There is a lot of image noise or what I have illustrated a lot as it tries to compensate with a longer shorter speed leading to blurred motion.
Video well it's the hair.
You're not gonna be making a movie with a Razor.
But let me tell you about a really fun feature they used the external display for.
When it detects a face in a frame, it will throw up a cartoon emoji on the camera.
Now, this is great for getting kids attention or maybe an adult attention.
So can get them looking at the camera at the right place.
It's really fun.
And it makes me happy.
All right before you comment not technically, there is a second camera on the Moto robot razor.
It's on the inside a top the display where the not his it's purely used for video chat.
Yeah, it's there.
Hey, but let's wrap this review up.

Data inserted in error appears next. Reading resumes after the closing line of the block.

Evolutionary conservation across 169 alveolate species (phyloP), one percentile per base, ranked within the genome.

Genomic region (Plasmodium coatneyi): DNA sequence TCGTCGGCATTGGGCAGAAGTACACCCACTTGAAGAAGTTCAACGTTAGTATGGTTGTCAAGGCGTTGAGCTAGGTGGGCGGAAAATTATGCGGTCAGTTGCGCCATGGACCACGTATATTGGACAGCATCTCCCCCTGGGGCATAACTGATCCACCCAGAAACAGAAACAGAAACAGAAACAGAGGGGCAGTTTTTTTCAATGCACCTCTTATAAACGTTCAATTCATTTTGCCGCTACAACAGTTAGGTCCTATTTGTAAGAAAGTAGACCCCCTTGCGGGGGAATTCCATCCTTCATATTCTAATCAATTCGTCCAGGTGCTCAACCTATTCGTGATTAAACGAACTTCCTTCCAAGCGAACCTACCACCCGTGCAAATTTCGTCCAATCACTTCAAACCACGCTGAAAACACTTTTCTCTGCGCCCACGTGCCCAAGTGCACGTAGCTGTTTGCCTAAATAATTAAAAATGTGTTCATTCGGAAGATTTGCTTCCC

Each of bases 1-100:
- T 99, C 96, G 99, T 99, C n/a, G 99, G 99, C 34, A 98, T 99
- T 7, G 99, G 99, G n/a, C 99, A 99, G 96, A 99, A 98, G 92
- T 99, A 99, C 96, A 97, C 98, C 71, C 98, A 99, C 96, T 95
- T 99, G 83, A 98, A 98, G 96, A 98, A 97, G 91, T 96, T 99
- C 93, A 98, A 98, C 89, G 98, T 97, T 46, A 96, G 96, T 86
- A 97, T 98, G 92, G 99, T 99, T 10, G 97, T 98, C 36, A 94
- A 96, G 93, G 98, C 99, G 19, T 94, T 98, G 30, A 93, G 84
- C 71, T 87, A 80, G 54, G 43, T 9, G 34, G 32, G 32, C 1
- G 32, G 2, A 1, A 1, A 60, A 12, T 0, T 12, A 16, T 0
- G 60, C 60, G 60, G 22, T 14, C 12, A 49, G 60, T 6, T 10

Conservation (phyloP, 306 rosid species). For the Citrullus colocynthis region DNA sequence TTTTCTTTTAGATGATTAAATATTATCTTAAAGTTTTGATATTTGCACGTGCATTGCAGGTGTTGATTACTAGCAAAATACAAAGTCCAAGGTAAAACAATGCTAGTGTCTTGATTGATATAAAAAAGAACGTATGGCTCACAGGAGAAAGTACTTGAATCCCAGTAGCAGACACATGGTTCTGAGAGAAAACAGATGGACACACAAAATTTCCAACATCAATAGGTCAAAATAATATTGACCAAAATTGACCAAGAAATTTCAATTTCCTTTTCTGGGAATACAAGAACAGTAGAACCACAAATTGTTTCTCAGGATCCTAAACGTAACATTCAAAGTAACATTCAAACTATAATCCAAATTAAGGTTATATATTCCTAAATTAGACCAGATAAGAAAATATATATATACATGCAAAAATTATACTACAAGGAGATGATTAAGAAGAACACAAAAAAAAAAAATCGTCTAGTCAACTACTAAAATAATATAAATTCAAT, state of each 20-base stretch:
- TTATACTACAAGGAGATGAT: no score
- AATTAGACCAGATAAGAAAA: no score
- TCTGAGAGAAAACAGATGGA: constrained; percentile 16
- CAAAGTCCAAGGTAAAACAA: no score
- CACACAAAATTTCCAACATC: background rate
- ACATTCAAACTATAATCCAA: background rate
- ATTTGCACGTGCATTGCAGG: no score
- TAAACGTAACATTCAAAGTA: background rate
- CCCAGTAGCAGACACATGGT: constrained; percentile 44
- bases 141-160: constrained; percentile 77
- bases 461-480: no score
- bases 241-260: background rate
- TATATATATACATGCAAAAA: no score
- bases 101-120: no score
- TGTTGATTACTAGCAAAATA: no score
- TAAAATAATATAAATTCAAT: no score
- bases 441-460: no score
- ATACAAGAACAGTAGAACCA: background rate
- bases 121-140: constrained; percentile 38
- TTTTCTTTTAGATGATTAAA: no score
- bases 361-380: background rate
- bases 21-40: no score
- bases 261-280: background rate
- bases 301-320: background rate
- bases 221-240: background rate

At the beginning of this video I asked the question, is the Moto razor worth 1500 dollars?
To me it's not and here's why because the amount of anxiety they have about the build the durability, the bumps of the lumps Even though I haven't experienced any problems with this, it just kind of wipes out all the fun I have with the the star and the flip.
That being said, I don't think Motorola's on the right track.
In fact, I think this is a tremendous phone and I can't wait to see what the next version of it is if there's a razor to or a premium razor with better cameras or even a lower end razor that might have a lower price point.
For more about the Motorola razor, check out my full review on cnet.com.
I go much more in depth on the settings and some other problems I had with the phone as well as some other really cool features but until then,